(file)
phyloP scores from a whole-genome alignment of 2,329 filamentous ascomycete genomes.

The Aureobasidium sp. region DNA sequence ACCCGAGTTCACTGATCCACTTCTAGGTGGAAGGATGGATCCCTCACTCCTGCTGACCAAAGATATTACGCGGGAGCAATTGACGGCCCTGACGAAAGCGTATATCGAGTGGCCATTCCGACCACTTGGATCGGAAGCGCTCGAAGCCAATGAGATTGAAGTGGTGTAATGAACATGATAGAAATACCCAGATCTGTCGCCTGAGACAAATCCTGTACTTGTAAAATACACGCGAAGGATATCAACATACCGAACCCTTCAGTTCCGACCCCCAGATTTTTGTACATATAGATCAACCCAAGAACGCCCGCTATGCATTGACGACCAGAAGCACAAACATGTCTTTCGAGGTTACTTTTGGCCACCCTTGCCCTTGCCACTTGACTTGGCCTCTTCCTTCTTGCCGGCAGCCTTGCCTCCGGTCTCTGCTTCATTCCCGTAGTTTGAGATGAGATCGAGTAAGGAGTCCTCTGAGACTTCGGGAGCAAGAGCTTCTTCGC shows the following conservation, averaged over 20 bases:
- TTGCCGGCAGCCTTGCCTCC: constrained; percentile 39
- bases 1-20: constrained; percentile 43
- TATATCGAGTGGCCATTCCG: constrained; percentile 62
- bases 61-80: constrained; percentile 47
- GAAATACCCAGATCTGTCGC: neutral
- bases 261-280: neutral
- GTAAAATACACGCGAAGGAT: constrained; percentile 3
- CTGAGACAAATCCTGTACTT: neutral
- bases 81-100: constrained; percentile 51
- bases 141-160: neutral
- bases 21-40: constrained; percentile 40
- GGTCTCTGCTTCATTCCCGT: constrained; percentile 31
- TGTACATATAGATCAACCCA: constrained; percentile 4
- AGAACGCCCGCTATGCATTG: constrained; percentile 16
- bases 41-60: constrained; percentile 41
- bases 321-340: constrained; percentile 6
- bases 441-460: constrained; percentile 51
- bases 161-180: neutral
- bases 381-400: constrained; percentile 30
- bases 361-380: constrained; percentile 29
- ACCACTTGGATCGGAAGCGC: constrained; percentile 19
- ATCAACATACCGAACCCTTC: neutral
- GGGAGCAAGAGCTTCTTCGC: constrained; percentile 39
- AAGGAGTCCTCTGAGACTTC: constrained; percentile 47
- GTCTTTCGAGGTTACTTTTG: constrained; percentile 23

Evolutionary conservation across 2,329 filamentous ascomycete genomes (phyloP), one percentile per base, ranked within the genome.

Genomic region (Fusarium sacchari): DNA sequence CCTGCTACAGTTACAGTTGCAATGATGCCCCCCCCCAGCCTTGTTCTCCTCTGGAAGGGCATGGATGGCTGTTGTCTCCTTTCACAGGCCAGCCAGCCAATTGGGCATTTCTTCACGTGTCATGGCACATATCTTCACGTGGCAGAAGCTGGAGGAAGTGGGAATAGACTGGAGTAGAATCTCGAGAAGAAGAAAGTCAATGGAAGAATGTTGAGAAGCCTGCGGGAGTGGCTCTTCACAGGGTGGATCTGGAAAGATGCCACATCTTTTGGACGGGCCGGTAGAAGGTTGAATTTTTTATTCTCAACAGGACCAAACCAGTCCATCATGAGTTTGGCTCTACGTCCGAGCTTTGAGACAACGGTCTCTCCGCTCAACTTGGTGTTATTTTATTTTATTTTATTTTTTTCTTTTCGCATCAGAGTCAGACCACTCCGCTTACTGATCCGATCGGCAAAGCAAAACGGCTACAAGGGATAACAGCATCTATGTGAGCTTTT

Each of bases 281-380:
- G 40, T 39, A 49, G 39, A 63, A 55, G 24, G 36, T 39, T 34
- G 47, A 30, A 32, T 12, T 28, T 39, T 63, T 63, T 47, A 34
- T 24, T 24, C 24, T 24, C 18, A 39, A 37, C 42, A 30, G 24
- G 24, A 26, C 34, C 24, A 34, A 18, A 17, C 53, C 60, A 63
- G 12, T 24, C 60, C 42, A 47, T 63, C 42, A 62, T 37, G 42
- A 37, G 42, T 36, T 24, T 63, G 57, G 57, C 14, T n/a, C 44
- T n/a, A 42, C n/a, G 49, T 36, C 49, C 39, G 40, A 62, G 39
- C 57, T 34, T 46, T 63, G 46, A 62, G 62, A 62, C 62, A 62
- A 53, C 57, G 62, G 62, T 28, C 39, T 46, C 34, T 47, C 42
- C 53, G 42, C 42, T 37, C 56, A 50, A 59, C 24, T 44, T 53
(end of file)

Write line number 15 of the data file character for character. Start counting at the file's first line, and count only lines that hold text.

- TGTACATATAGATCAACCCA: constrained; percentile 4